The danger of the Haredi phenomenon occupies a major position in the totality of the existential wave of panic to which we are referring. For example, Dan Ben-David, the professor at Tel Aviv University, an economist and head of the Shoresh Institution for Socioeconomic Research, had published a study in Yedioth Ahronoth also, on 8 September 2019, under the title: “Demographics and illusions: the election is about whether Israel will exist in 2 generations”.
In his study, which is full of statistics and figures, Ben-David begins to present his topic based on the educational level of children, stressing that the statistics indicate that half of the children in “Israel” receive a “third world education”, according to his expressions, meaning backward education. At the same time, “Israel” still considers itself as belonging to the First World, which is what Ben David describes by saying: “We live in a movie and feed on illusions”.
He further supports his argument with a set of statistics, including an interesting one about “labor productivity”, that is, the value of production divided by production time. About labor productivity in “Israel”, he says: “the gap between the leading countries in the G7 group (USA, England, Germany, France, Italy, Japan and Canada) and ‘Israel’ has more than tripled in the last 40 years”.
Whether the discussion is about the level of education or the level of productivity, the Haredim are the common denominator. However, the problem certainly is not confined to them. Rather, it goes beyond that to what is more fundamental, that is, to the extent of class inequality and racial discrimination, which does not befall the Palestinians alone – even if they are always the most vulnerable to persecution – but rather provides an image of the quasi-military hierarchy of the many ethnicities within the Entity.
Furthermore, Ben-David points to a possibility that he deems viable, a possibility in which the most pessimistic scenarios (from the Entity’s point of view) become rosy scenarios!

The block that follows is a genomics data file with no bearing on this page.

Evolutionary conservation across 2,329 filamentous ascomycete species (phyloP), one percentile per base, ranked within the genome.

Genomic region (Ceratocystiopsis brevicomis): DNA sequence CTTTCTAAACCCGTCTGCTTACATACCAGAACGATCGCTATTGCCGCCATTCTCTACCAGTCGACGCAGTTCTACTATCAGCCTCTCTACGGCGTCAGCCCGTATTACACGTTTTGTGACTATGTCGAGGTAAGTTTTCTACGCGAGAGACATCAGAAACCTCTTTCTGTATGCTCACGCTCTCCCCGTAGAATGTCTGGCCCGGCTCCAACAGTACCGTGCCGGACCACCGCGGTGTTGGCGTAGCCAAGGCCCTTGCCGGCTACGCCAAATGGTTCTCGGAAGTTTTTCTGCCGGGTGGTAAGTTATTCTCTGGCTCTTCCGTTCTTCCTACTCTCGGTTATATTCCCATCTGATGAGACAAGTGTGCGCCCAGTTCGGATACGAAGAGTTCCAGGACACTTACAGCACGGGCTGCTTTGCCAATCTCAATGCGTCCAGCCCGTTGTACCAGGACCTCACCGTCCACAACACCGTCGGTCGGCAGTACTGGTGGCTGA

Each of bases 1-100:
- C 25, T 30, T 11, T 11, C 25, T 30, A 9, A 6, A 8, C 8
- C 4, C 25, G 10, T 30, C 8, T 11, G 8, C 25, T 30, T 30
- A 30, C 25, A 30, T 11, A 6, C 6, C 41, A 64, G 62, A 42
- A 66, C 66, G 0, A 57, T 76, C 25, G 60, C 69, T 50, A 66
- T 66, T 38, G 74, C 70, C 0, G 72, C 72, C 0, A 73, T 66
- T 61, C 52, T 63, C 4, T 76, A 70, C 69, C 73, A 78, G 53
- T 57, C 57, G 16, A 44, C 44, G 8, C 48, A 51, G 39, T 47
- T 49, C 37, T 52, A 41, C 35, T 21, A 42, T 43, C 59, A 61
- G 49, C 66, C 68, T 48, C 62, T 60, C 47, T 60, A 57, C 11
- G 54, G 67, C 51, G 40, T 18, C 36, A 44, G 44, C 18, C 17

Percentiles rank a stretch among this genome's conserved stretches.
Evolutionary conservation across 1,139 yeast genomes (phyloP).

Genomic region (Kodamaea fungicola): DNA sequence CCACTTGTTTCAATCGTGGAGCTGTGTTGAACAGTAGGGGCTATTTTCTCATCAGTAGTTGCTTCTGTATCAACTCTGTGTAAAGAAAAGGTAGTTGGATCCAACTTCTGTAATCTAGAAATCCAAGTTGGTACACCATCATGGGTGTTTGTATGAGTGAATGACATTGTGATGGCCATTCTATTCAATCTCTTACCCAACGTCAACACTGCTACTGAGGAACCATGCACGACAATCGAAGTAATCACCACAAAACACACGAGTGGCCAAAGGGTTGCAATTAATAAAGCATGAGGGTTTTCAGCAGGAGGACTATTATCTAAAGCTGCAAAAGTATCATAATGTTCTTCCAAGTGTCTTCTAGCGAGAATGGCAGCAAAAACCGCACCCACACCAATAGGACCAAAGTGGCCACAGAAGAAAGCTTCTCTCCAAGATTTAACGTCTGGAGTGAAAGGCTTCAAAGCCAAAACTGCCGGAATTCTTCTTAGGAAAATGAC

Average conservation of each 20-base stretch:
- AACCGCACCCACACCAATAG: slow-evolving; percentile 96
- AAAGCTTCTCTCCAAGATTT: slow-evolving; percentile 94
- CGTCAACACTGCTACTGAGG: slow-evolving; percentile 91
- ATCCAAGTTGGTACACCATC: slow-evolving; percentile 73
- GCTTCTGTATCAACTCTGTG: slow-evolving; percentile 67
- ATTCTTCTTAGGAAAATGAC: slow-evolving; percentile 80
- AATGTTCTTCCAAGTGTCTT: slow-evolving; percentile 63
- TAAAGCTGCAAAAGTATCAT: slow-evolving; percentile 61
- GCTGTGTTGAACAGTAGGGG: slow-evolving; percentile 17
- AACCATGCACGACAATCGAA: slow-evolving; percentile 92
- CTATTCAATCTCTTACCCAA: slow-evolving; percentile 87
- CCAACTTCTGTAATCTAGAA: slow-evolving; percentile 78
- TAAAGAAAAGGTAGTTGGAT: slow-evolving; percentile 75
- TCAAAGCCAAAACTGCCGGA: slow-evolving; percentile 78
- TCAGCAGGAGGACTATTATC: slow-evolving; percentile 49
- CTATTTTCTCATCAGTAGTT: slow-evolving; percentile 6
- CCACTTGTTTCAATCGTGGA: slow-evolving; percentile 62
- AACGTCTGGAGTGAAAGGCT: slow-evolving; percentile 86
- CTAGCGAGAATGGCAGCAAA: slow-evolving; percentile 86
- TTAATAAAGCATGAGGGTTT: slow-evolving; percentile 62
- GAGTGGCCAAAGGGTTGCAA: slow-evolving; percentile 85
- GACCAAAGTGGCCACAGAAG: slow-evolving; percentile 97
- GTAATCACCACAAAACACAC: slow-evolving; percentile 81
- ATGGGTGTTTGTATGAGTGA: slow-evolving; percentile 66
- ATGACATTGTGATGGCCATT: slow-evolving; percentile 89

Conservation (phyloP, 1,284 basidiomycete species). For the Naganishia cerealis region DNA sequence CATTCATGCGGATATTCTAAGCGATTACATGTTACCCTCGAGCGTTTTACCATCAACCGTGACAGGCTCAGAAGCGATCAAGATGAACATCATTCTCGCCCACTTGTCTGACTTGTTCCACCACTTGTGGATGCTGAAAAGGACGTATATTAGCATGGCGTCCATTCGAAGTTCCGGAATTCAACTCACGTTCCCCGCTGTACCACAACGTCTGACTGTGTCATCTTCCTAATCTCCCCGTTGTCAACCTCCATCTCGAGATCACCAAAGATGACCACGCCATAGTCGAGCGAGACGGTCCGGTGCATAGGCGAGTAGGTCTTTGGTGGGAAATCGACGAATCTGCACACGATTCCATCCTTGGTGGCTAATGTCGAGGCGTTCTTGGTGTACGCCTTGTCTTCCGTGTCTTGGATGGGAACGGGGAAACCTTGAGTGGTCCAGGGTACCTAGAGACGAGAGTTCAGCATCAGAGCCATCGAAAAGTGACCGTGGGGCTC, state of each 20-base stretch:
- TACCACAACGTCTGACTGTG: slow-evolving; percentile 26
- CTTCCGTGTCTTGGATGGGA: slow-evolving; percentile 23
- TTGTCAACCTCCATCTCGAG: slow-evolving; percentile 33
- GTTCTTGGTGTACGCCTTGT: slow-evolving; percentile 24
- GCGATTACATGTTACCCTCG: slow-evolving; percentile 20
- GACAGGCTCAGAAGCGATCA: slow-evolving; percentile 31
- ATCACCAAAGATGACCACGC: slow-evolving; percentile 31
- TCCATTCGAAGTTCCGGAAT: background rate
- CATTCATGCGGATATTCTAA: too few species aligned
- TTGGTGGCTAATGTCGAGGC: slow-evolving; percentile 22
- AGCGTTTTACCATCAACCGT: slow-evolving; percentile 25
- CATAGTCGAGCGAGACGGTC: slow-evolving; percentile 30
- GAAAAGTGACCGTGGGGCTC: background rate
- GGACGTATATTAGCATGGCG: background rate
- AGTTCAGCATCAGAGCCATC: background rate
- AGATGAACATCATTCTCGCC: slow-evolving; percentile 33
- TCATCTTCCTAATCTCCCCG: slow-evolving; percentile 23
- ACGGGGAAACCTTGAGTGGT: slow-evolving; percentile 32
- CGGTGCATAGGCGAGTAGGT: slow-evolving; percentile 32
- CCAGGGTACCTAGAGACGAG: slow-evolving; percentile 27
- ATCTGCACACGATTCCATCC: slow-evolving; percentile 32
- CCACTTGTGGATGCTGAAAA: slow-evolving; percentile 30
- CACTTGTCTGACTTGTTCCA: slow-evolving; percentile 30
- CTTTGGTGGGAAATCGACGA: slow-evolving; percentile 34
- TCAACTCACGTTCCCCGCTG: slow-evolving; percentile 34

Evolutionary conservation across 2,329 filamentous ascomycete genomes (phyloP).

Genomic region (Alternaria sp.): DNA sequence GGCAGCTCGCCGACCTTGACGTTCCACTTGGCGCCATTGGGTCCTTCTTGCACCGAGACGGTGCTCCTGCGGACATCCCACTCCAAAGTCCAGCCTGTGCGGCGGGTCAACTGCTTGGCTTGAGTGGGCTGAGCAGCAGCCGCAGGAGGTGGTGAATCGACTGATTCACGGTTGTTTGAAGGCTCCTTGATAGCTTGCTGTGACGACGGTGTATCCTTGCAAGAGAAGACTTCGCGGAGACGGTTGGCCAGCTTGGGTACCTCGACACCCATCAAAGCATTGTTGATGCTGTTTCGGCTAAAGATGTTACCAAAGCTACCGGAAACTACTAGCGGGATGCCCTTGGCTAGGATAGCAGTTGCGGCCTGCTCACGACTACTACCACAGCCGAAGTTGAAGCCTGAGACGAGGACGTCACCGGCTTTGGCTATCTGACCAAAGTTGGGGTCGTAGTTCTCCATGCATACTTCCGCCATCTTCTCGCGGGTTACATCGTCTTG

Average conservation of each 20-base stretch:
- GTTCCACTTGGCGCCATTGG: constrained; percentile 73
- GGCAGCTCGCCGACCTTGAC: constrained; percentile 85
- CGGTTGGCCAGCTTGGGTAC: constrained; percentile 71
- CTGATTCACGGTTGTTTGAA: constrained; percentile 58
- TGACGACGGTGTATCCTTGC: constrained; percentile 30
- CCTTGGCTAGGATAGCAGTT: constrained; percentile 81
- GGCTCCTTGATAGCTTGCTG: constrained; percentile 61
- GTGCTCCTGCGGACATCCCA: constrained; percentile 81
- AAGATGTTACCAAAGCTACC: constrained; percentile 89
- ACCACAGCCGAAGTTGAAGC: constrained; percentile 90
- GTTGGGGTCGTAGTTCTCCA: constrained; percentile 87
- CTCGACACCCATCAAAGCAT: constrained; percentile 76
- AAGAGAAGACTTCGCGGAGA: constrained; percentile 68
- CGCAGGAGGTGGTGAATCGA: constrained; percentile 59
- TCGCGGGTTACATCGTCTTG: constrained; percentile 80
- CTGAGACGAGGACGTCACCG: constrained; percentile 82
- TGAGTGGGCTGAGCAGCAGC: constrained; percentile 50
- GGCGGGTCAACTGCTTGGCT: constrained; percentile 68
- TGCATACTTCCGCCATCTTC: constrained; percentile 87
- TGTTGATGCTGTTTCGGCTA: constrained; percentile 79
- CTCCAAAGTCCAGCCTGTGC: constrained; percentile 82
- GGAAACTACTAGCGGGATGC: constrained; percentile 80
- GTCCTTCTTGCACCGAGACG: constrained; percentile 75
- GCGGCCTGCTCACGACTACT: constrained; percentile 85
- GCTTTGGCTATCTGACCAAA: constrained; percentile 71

The possibility is that the “other part” of the settlers – that is, if we leave the Haredim aside, and the Palestinians of course, and focus on the part belonging to the First World in terms of educational level, as well as its participation in economic and scientific activity – this “other part”, and with the rise in the amount of economic and security pressures, can very simply carry its luggage and move permanently to the West. This is a phenomenon that has already started, and the numbers are constantly increasing. Here we can understand why the former Shin Bet chief indicated the danger inherent in “Most of the economic and military burden will soon be borne by only 30% of the public in Israel. That way this company will not survive – social or security”. The 30% here are what we called the “other part”.
Going back to Ben-David, he assesses the likelihood that these people will emigrate outside the Zionist Entity by saying: “If a critical mass of them (that is, from the “other part” or 30%) decides to leave, the negative processes that we can see within 40 years will happen at the speed of jet engines”. In other words, talking about an existential danger after a generation or two, will turn into an existential danger after a few years!
A Wider Angle
The internal aspects that carry existential threats to the Zionist Entity are undoubtedly very important aspects. However, the international dimension of “Israel” is to a large extent an internal dimension as well.
The Zionist Entity, since its occupation of Palestine, has been part of a broader project that is a colonial one extending from the traditional colonial form to the modern form, and always as a primarily direct military tool.
The retreat in the Western project as a whole necessarily implies a retreat in the Zionist project in general, and the “Israel” project in particular. It might be an exaggeration even to use the word project to describe “Israel”, as according to the words of Yuval Diskin himself: “This company will not survive – social or security”.
This may help us understand the statement of the new US Secretary of State, on February 22, in which he said: “Washington believes the two-state solution is the best way to ensure ‘Israel’s’ future”. This means that the task of ensuring the future of “Israel” is a task put on the table for discussion and action, which also means that this future is indeed threatened.